So, I was up there in the woods digging away. With the small bulbs, it is often just a matter of softening the soil and then gentle pushing the bulb into the soil with thumb or forefinger. I have had a lot of success up there with volunteer plants as well. Actually, volunteers (plants that self propagate without human involvement) are not “my” success but rather Mother Nature’s.
I have a fondness for False Arum. It is a “threefer” plant. Its foliage is pretty dramatic and active year-round. Here’s what one looked like this morning:
Its flowers are extremely exotic. One might almost say erotic.
Its seed head of brilliant larger red “berries” is its third charm.
When I was in Rome a few weeks ago walking through the Borghese Park, I stepped into a meadow near the ancient race course. It was flanked with two long rows of huge sycamores. A dozen or so young women were letting their dogs romp together. Some had babies in strollers as well. I wandered into the meadow to meander amongst trees. Ancient trees really move me. When I looked down, all around me were Arum Italicum growing amongst grass.
‘Damn,’ I thought. ‘I wish I had more of these at home!’
Flash forward to Christmas time planting in the Green Garden. I noticed a few little clumps of volunteer False Arum.
I’ve tried to get it to propagate for years. I’d try planting the red berries or putting soft soil nearby for them to fall into.
I suspected the clumps had more than one plant in each. I got an elongated “bulb spade” and dug down deep enough to get below the small rhizomes/bulbs 6 inches deep. I lifted the first clump. It had a dozen seedling plants in it! They were easy to separate. I transplanted these in numerous places. Last night I dug up the other two clumps. Now I’ll have False Arum in many beds around the property.
A little holiday “miracle.” Why such a big deal to me? I dunno. The serendipity of it, I guess.
Now I’m already anxious for spring on the mountain. Winter has been very mild here so far. It’s not that I’m anxious for it to be over. I have a lot of firewood to use up. But spring when things begin greening up is a magical time. I’ve planted thousands of bulbs every year—mostly daffodils. It has been exactly ten years since I got this place. There will be patches of yellow and gold and orange everywhere.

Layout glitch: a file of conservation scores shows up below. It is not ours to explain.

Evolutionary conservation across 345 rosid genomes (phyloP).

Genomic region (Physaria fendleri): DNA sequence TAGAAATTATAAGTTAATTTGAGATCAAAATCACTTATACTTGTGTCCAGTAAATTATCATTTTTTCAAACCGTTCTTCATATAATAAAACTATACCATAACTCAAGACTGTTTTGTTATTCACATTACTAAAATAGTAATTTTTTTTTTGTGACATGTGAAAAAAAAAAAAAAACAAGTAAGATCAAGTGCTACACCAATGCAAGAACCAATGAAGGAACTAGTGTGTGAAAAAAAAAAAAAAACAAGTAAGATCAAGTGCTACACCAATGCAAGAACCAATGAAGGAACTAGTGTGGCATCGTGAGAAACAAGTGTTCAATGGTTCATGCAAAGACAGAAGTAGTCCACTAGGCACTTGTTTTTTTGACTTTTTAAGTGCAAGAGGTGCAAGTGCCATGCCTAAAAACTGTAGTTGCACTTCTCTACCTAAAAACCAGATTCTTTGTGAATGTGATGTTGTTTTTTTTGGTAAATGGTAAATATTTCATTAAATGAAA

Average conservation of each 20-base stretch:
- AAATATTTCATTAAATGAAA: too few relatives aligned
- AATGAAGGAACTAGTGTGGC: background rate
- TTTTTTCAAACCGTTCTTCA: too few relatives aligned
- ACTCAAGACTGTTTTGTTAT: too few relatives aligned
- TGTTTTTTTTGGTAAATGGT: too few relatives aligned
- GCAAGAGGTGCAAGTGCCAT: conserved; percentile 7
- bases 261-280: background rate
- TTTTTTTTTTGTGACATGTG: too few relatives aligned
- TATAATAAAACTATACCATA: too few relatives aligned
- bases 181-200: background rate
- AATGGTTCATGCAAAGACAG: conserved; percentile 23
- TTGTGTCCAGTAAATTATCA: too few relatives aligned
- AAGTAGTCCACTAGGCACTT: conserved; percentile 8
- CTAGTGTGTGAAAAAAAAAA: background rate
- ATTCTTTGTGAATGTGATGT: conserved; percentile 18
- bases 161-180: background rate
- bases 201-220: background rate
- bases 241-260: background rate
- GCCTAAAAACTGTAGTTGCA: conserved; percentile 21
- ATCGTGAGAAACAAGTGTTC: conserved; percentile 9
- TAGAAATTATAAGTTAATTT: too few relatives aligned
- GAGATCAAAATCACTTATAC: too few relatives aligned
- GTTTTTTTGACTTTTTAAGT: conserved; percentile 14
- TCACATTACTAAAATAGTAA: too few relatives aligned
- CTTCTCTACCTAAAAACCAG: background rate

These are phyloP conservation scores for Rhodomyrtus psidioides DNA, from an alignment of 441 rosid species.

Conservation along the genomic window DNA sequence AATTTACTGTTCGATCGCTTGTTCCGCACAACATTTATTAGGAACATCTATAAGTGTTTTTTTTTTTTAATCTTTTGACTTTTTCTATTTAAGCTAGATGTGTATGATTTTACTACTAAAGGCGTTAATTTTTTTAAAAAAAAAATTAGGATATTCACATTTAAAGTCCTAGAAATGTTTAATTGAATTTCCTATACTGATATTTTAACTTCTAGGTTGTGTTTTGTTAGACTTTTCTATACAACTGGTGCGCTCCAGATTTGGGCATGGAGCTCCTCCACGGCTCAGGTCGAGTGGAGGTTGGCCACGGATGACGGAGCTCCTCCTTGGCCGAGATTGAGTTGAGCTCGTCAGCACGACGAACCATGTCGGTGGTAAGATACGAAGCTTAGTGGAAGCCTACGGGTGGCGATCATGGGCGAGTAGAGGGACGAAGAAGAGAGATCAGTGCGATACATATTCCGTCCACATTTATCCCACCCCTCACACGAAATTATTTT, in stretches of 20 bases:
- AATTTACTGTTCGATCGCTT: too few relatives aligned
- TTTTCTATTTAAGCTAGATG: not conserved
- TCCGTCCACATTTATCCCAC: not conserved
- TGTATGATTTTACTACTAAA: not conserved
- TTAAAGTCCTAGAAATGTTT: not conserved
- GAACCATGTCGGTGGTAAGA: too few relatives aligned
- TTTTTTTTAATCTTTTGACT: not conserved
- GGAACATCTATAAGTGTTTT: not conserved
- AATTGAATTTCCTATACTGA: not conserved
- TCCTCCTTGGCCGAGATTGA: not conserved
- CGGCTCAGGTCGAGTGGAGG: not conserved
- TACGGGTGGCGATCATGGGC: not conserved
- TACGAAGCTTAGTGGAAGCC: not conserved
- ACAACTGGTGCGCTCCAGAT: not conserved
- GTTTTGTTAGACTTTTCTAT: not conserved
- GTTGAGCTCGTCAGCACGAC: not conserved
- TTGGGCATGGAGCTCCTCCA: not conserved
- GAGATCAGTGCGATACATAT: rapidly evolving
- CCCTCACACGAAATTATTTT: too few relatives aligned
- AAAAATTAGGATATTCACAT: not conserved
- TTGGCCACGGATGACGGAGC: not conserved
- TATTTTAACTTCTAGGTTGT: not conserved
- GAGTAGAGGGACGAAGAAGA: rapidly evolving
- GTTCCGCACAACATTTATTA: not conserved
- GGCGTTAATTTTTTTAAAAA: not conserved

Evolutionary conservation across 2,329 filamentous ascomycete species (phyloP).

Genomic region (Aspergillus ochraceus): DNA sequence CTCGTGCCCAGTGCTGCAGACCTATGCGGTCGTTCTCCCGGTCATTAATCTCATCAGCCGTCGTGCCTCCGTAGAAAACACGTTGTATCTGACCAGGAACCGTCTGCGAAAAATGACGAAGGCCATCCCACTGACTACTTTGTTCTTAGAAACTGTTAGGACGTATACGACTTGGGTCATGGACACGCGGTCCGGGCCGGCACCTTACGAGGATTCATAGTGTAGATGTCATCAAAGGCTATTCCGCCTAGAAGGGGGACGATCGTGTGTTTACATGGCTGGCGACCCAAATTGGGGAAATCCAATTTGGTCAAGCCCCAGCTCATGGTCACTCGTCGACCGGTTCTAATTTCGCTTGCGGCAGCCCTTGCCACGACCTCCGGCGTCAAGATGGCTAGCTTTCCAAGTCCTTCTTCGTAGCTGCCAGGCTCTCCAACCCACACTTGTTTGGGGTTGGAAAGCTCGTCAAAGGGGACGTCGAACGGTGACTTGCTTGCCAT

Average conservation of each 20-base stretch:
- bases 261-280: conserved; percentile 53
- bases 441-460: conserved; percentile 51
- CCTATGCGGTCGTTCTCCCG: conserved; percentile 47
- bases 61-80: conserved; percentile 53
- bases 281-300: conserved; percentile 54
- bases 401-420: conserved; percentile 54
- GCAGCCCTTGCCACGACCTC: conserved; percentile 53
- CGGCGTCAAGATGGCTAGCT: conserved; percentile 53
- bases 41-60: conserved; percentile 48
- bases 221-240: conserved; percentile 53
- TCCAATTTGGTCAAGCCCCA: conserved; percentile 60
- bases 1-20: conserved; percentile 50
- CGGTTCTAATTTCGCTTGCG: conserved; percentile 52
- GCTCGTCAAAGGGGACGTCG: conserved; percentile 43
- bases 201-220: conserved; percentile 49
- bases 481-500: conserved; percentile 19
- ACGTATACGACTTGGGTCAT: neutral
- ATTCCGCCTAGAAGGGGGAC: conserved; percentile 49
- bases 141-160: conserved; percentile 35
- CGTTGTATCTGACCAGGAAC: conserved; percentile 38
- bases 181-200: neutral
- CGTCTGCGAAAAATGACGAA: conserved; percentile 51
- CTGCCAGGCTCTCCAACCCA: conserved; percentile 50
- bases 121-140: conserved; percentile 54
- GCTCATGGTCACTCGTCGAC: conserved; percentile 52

Plus, I’ll have all the new beds that I hope will come up.
And the Arum which will remind me of Rome from here forward.
I’ll have to remember to mark where to plant to next autumn’s bulbs so I don’t over plant existing beds.
I just saw Sonny Mehta died. I never met him, but my longtime good buddy John would tell me stories how Mehta would have a magical sense of discovering new authors and how he would know just how to nurture each different personality. John is a top sales rep for Knopf (and Penguin/Random House.) For the thirty years we’ve been friends, he would so often be able to tell me, well in advance, which books would be hits. It could be as popular as Jurassic Park or The Da Vinci Code. Or exotic and esoteric like Cormac McCarthy’s All the Pretty Horses.
He often gave me advance copies and urged me to read them.
“There’s this trilogy coming out by a dead Swedish journalist. The first is called The Girl with the Dragon Tattoo. It is going to be HUGE!”
He also offered me Fifty Shades of Grey. “This will sell like crazy!”
“Ummm… no thanks. Not my thing.”